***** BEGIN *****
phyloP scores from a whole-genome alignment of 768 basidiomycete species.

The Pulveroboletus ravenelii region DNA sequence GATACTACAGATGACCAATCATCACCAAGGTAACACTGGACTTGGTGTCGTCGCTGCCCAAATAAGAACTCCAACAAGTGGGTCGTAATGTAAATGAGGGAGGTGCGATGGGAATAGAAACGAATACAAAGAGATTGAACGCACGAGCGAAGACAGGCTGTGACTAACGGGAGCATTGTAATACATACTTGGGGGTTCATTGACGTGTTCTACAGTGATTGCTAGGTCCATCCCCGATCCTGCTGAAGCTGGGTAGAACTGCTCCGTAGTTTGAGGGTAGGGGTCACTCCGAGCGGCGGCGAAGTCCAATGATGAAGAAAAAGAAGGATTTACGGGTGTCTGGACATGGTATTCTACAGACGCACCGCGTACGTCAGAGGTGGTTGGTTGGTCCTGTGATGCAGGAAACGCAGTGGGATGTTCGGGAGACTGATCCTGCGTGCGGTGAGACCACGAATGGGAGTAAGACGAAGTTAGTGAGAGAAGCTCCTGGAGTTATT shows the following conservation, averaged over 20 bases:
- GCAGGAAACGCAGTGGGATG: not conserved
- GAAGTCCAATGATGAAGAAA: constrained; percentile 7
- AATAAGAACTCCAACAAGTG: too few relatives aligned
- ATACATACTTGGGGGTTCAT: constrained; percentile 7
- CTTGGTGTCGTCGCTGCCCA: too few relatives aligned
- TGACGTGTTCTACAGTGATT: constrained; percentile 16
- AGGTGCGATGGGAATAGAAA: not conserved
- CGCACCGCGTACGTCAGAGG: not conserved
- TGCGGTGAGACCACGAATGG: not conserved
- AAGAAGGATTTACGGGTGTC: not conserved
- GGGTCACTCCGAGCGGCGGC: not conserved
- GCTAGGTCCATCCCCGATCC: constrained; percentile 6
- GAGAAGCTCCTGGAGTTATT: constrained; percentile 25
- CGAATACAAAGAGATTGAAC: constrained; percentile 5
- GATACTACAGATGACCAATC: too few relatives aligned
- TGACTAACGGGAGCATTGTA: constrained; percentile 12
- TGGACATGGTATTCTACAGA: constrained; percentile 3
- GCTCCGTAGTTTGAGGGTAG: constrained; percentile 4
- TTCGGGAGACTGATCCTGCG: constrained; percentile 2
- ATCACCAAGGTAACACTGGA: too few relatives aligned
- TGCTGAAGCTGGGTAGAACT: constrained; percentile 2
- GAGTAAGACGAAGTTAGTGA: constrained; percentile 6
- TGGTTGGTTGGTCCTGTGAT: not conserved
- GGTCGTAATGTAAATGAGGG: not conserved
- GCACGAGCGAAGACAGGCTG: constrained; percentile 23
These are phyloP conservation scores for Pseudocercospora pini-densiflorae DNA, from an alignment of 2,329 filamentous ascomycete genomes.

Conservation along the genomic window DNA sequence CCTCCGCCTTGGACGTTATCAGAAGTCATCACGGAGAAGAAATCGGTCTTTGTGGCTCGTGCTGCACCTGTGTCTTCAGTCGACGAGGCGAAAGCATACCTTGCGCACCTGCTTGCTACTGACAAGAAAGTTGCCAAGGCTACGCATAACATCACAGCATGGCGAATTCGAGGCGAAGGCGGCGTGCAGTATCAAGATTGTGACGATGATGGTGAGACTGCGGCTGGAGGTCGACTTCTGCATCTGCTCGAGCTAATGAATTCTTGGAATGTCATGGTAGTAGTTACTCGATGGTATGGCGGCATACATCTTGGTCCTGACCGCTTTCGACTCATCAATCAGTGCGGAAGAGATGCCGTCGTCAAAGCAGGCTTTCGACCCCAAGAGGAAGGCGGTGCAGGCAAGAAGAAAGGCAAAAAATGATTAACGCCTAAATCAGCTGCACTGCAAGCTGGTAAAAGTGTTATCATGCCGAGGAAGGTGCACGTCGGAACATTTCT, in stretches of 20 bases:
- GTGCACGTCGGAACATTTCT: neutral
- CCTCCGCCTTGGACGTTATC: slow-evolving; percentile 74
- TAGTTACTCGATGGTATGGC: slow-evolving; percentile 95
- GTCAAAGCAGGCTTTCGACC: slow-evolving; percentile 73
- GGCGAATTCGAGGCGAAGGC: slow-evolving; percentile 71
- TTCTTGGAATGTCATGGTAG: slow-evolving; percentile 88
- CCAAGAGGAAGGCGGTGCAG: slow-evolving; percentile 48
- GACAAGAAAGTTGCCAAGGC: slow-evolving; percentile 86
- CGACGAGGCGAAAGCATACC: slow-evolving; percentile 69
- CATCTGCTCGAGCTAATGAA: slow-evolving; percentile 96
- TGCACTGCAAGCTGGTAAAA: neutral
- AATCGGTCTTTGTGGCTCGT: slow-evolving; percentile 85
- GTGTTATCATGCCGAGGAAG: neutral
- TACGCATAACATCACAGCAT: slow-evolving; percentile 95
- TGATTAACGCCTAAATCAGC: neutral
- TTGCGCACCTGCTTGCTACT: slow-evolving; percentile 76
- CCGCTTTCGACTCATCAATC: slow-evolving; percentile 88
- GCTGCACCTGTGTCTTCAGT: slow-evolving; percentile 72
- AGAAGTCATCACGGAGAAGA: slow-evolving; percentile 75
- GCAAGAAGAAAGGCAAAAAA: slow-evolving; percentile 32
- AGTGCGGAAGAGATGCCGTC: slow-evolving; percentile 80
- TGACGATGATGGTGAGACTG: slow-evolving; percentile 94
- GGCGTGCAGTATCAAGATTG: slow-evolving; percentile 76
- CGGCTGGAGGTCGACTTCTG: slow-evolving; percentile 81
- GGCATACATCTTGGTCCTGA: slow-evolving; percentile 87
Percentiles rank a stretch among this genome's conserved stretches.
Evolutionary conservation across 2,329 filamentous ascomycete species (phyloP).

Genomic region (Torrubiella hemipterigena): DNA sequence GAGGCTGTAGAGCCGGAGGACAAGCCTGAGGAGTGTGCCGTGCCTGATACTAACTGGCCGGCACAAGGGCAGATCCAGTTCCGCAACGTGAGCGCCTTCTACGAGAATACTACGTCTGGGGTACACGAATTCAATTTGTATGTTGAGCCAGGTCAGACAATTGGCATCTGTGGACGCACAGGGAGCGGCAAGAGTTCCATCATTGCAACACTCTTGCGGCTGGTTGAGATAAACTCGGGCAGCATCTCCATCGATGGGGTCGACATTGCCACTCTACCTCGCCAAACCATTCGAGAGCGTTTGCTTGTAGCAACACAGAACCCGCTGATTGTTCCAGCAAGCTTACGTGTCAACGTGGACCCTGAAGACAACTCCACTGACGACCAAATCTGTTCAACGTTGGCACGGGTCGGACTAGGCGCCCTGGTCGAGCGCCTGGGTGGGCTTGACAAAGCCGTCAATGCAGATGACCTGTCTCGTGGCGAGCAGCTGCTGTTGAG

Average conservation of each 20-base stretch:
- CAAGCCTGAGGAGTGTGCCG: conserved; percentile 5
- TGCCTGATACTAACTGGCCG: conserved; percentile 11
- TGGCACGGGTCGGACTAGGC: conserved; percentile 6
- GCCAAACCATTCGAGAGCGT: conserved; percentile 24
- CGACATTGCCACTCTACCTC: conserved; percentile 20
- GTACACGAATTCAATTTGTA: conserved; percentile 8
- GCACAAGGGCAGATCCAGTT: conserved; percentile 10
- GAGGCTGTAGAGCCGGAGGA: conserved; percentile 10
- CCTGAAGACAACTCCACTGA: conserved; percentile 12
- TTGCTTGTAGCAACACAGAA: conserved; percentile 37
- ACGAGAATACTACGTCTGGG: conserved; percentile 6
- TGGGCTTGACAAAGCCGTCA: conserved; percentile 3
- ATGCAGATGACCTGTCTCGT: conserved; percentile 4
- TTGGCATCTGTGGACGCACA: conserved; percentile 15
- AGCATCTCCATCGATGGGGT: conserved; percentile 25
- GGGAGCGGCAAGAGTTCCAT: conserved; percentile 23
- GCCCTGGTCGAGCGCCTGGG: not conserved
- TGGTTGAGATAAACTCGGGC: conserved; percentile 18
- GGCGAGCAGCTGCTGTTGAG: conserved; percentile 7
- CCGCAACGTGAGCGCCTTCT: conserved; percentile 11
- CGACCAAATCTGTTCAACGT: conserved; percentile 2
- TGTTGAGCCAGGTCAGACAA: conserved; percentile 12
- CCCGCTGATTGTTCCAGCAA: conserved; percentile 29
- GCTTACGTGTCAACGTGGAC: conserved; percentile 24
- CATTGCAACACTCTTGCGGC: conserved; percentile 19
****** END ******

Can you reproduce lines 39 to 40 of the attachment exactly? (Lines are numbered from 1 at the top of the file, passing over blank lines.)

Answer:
- CATCTGCTCGAGCTAATGAA: slow-evolving; percentile 96
- TGCACTGCAAGCTGGTAAAA: neutral